D3.9 Integrated data platform for multisource multiscale sensor data
The SECURe project has used, produced and analysed a vast amount of data in a wide range of formats, types. Like in many other data-intensive applications, users and researchers are accustomed to certain workflows which often do not explicitly consider other possible usages of the same data. In this report, we propose a systematic way of collecting data and (meta)analyse it and apply it to the data produced within the project. This is to provide a long-lasting legacy for the project.
D3.8 Report on long-term post-operational monitoring of Ketzin (CCS) and Polish (shale gas) sites
The report presents a history of baseline assessment and environmental monitoring on CO2 pilot injection site and three former shale gas exploration locations. A scope of baseline assessment, process monitoring as well as plans and long term environmental monitoring activities in each case are presented. The results of field work and observations done within the SECURe project on former shale gas exploration well sites are described.
D3.7 Guidelines for common strategies in gas storage and exploitation baseline assessment and monitoring
The report presents an overview of baseline assessment and environmental monitoring on three selected study sites, comprising a CO2 pilot injection site, an acid gas storage site and a gas seeping site as natural analogue of gas leakage from shale gas formations. Key findings with focus on spatial criteria of the deployed monitoring methodologies and generic requirements for the baseline assessment are given.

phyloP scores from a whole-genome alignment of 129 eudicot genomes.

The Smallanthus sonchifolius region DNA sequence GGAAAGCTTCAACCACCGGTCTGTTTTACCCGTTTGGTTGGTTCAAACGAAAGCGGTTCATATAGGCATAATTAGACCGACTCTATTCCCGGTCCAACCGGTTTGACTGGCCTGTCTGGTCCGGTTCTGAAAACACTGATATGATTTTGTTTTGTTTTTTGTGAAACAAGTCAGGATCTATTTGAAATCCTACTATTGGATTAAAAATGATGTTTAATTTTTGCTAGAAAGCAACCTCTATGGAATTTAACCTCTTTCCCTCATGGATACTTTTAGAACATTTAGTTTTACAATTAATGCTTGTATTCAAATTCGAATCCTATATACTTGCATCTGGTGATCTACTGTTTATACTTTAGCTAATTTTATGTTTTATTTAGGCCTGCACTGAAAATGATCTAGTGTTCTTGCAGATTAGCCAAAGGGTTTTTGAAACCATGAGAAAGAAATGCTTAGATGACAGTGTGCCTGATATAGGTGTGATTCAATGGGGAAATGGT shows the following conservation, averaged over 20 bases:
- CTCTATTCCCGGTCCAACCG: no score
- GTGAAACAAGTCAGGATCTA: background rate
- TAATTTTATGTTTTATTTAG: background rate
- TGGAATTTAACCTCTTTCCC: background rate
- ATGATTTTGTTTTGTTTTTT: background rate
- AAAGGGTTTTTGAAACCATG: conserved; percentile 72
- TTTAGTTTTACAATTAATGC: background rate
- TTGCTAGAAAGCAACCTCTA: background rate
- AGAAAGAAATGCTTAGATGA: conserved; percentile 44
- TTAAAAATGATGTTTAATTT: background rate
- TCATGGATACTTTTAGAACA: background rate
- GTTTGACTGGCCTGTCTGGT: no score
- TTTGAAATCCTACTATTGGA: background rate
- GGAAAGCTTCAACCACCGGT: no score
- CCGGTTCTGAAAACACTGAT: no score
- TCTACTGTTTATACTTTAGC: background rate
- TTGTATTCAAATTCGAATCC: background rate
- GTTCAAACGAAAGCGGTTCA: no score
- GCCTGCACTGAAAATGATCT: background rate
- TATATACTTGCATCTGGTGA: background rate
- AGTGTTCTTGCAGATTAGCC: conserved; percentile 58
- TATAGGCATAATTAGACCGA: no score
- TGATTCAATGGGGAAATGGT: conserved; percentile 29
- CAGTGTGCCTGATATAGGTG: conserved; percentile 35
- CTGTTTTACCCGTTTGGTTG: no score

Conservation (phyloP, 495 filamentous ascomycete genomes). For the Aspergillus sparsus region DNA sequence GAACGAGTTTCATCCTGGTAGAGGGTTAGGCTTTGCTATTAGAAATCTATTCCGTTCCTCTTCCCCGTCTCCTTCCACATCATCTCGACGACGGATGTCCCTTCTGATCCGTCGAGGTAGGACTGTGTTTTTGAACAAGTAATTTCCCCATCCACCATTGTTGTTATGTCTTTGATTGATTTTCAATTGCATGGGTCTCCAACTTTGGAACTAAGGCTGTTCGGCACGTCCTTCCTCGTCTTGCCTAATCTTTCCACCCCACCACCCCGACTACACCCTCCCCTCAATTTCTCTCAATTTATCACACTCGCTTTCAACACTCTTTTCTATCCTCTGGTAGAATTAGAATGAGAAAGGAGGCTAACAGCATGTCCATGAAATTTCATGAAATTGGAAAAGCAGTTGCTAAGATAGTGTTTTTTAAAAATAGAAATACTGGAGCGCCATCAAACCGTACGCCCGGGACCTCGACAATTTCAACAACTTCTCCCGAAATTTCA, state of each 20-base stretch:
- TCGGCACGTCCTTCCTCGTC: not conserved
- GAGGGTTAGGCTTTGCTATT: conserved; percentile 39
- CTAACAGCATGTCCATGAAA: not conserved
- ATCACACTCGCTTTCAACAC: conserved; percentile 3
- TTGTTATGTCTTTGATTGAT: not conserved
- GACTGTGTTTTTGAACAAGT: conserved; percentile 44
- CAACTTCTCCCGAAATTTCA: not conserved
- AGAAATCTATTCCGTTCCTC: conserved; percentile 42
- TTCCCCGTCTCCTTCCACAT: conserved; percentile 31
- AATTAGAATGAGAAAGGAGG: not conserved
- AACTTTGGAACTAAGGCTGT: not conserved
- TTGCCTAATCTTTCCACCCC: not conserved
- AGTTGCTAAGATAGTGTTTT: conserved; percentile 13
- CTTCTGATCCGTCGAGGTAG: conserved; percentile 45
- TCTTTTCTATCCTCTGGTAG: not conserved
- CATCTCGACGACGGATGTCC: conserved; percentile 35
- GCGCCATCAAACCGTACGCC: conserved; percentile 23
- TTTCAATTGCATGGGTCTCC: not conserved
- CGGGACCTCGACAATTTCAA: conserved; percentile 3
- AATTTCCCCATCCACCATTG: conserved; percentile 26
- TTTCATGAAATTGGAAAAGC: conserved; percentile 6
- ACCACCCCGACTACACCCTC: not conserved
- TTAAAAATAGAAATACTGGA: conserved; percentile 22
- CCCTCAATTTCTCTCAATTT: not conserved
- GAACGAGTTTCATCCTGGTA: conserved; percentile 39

D3.6 Report on integrated multi-tracer fingerprinting of gas and fluid migration in groundwater in relation to shale gas exploration and carbon storage
Understanding the environmental risks of new deep subsurface geoenergy activities such as onshore unconventional hydrocarbon operations and carbon capture and storage (CCS) is important to minimising the risks and ensuring maintenance of safe systems.
This report details some of the most useful trace-element and isotopic tracers for use in investigations to develop understanding of fluids in the deep subsurface, using 4 case studies. The studies suggest that a combination of chemical and multi-isotope tracers is likely the most effective way of identifying fluid provenance and tracing pathways but the most valuable tracers are likely to vary and be site-specific.
D3.5 Report on state of the art and new developments for defining the seismic baseline for gas storage and exploitations
Since the end of the 1990s, several unconventional hydrocarbon production operations and geological CO2 storage projects have taken place in different countries with various monitoring plans. In order to realise an effective monitoring plan a baseline must be established – which has been carried out with varying degrees of success using different methods. This report therefore:
- Analyzes the most pertinent case studies using published documentation to assess the effectiveness of the baseline